Well, it’s over. “The Wrath of the Lamb” served as Hannibal’s third season finale and, in all disappointing likelihood, the series finale of the show. It’s plain to see that Bryan Fuller & Company designed this episode to serve the dual purpose of a season finale and a potential series finale. Yet, it’s equally plain to see that Fuller couldn’t help but leave a trail of breadcrumbs to Season 4/the follow-up movie/whatever future incarnation will herald Hannibal’s eventual return to media.
I had not read the Thomas Harris novels on which the series was based, but I did skim a brief synopsis of Red Dragon in preparation for the finale (for comparison purposes, and also because the curiosity was just really killing me). While there was obvious overlap between certain elements of the novel’s ending and the season’s ending, the show went the more sensuous/poetic route, which I think was really fitting for the series’ overall tone.
But first, let’s back up a bit and look at the opening scene.
I have to give serious props to Rutina Wesley. Her terror was completely palpable. As an actress, she’s proven to be immensely emotive in a way that doesn’t come off as insincere or over the top. I mentioned, at her first appearance in the season, that I wasn’t a particular fan of hers (having only ever seen her as the very ‘meh’ Tara on True Blood) but boy, was I proven wrong.
I was seriously cheering for Reba as she barely even hesitated over her crazy-ass boyfriend’s apparently dead body, brushing past the bits of shotgun-blasted face to pull the key off his neck and hightail it out of the burning house. This expression is overused to the point of it being almost completely meaningless but honestly, in this case: you go, girl.
Also: super-ominous burning stag head on the wall of Dolarhyde’s house. Talk about foreshadowing.
I also loved Reba’s brief conversation with Will, as she was recovering in the hospital. Will tried to explain to Reba that Dolarhyde’s seemingly legitimate love for her seemed to indicate he had been trying to stop killing, trying to overcome the dragon, and that lives were likely saved due to that struggle.
Reba: I drew a freak.
Will: You didn’t draw a freak. You drew a man with a freak on his back.
I thought this was beautiful phrasing on Will’s part, in its dual meaning. Dolarhyde did have a freak (the dragon) on his literal back (in tattoo form), while he was also bearing the more figurative burden of his mental illness/dual personality.
I also really enjoyed Will’s conversations with Hannibal when he visited him initially, when they thought Dolarhyde was really dead, and after, when Will had to ask Hannibal to “pretty please” go along with their faux-escape plan. Both scenes showcased all the very best parts of Hugh Dancy and Mads Mikkelsen’s bizarro chemistry: the sensual undertones of their dialogue, the barely stifled aggression on Will’s part, the smugness of Hannibal always thinking he knows best/better than Will.
Immediately after, Dolarhyde made his abrupt reappearance. I knew he wasn’t dead, because of that synopsis of the novel I’d skimmed, but even if I hadn’t spoiled that for myself I think I would have expected that he would show up again. There was no logical way that the main antagonist of season 3B would bite it by his own hand in the first four and a half minutes of the episode.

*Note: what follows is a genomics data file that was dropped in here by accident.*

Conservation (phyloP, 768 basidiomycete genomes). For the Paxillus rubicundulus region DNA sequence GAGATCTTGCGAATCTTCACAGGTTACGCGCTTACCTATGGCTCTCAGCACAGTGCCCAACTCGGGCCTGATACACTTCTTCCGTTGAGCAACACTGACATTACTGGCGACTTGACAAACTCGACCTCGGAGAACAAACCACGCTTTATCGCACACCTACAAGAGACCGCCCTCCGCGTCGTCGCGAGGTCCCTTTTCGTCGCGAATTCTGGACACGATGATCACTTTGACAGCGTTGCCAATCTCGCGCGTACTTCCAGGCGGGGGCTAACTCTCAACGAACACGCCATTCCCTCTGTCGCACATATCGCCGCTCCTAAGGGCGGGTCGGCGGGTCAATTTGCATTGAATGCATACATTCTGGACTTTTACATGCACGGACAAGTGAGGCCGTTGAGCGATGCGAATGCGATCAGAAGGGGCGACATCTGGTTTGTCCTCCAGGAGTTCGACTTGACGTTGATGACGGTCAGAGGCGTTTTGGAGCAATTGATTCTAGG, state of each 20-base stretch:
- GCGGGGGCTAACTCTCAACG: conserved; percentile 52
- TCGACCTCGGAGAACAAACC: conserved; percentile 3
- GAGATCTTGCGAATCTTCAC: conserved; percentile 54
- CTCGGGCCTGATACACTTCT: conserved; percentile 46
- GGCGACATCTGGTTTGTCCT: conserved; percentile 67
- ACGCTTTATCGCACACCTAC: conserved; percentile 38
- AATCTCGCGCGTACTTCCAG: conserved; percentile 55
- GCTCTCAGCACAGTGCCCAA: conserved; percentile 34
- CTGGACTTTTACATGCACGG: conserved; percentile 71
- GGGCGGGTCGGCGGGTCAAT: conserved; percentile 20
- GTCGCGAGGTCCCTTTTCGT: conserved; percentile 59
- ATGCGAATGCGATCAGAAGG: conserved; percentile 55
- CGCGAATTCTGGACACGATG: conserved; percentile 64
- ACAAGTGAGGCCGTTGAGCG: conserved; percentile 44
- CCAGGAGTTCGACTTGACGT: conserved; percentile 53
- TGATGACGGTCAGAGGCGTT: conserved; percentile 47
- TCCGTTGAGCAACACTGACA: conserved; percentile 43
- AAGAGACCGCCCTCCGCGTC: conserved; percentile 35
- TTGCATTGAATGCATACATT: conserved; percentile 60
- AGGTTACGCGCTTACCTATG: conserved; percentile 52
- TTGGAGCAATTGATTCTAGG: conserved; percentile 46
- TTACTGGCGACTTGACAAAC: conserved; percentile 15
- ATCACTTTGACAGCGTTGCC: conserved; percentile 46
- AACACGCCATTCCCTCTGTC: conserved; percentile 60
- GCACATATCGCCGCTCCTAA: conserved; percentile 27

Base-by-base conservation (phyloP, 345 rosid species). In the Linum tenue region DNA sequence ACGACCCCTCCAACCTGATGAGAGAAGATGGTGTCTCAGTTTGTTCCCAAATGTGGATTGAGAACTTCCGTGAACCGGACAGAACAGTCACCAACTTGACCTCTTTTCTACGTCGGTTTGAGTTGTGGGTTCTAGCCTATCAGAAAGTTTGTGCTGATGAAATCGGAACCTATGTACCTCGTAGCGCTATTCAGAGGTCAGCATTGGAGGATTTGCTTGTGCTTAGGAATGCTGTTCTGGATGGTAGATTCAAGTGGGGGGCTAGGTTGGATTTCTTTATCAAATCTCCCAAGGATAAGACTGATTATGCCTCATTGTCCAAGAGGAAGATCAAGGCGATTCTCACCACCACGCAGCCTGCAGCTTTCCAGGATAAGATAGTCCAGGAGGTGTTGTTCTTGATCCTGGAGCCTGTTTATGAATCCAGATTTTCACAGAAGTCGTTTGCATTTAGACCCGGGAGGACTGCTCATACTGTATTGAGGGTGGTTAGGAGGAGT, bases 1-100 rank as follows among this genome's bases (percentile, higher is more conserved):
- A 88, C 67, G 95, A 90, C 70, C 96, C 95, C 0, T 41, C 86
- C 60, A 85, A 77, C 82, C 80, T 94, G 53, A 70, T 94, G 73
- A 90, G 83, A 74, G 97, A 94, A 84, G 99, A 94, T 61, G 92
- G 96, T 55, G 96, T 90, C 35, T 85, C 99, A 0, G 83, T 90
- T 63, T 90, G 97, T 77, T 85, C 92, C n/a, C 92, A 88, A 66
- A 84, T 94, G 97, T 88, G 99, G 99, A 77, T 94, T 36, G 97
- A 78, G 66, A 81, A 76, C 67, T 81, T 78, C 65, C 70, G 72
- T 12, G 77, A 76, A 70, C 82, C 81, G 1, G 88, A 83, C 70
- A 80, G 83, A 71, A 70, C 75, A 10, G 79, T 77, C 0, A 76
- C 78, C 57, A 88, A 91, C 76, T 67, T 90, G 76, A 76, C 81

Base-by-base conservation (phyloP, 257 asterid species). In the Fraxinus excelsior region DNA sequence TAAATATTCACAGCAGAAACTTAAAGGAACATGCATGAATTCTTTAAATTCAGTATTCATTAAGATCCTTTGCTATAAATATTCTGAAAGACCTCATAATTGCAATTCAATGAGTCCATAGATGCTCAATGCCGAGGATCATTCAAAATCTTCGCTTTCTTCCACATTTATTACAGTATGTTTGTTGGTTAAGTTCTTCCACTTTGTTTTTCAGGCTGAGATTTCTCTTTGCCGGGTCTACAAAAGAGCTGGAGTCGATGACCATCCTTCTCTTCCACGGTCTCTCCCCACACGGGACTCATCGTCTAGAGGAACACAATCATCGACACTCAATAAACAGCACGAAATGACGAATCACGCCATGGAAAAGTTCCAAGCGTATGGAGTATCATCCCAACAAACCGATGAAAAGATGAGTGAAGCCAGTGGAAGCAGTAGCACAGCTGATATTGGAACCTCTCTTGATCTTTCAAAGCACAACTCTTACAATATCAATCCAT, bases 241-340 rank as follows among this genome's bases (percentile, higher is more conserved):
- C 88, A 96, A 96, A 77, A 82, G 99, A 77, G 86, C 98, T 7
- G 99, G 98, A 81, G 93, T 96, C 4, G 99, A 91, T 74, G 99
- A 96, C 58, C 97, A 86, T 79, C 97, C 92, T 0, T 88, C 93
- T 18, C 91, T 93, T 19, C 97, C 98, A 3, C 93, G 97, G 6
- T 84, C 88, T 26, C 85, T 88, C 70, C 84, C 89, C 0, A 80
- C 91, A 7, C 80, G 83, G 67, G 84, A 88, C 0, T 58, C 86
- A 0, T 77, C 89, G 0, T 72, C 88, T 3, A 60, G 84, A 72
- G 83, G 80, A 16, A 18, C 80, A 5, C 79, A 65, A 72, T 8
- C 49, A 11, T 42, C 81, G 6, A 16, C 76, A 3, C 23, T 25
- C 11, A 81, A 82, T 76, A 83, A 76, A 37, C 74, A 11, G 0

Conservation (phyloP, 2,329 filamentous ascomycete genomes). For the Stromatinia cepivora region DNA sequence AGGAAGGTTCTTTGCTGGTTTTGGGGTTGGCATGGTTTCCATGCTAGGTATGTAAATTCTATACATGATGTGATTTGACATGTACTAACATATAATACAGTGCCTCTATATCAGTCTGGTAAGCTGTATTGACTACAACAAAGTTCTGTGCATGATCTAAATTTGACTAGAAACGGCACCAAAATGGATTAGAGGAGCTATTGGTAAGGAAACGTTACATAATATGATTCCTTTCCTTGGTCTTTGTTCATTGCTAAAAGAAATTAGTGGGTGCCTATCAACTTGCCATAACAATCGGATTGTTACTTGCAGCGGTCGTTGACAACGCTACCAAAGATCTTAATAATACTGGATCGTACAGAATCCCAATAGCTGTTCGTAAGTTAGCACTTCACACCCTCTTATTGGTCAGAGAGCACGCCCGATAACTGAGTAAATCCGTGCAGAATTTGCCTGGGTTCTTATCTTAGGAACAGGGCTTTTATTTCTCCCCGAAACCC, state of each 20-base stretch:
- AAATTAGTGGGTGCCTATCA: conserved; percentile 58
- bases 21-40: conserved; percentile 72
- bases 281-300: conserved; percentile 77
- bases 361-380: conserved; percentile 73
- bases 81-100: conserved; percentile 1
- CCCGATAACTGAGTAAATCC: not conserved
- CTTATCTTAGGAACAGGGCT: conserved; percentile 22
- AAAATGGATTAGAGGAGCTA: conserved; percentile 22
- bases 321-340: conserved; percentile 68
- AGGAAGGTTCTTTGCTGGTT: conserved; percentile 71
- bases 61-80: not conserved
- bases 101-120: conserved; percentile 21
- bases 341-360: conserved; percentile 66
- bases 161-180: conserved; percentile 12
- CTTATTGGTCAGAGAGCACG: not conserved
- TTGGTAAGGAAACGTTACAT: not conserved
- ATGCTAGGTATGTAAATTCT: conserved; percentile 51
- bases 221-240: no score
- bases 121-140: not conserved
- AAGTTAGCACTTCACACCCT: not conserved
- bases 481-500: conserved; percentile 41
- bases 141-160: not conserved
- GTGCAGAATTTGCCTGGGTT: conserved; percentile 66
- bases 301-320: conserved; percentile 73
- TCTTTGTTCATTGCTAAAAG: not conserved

I felt weirdly proud of Francis for having overcome the Dragon. When he smugly stated to Will that he chose not to “change” Reba, that he shared enough with her such that she could still survive, that he was stronger than the Dragon, now, my heart broke for him a little bit. The man is so damaged. He is not like Hannibal. He is not like Will. He’s closer to that season two animal savant played by the physicist from Lost than to anyone else on the show, I think.
He’s screwed up, from events beyond his control. Which doesn’t make him any less culpable, obviously. It just makes him a complex, difficult, yet sympathetic character. Richard Armitage played all aspects of the role so well. If he is not nominated for an Emmy (guest-starring, at least, if he doesn’t qualify for Best Supporting) this would be a travesty.
Granted, Hannibal has disturbingly somehow been nominated for nothing in its entire run — but Armitage ate a freakin’ painting. I mean, obviously not really, but the man still deserves an Emmy, alright?
By the grace of the Almighty Bryan Fuller, we also got to see Jimmy and Brian for (probably) one last time. And it was an adorable, short, funny little scene; perfectly emblematic of the two as recurring characters.
Will’s plan (to use Hannibal as bait to capture Dolarhyde, who’d faked his own death) was a bad plan. We can all admit it. The funny thing is, I don’t think there was a single character who did seem to think it was a good idea. That made it a little more believable for me; it would have been entirely absurd if the team had been walking around all “Yes, this plan will absolutely work, nothing can possibly go wrong based on our collective history with Hannibal Lector.”
Alana, for one, looked completely uncomfortable with the whole situation. She smartly packed up her wife Margot, their son, and got them the hell out of dodge, looking the very picture of a stylish, wealthy family as they left. (Seriously, though, was that shot of the Verger-Bloom family on their way out not the most gorgeous family portrait you’d ever seen?)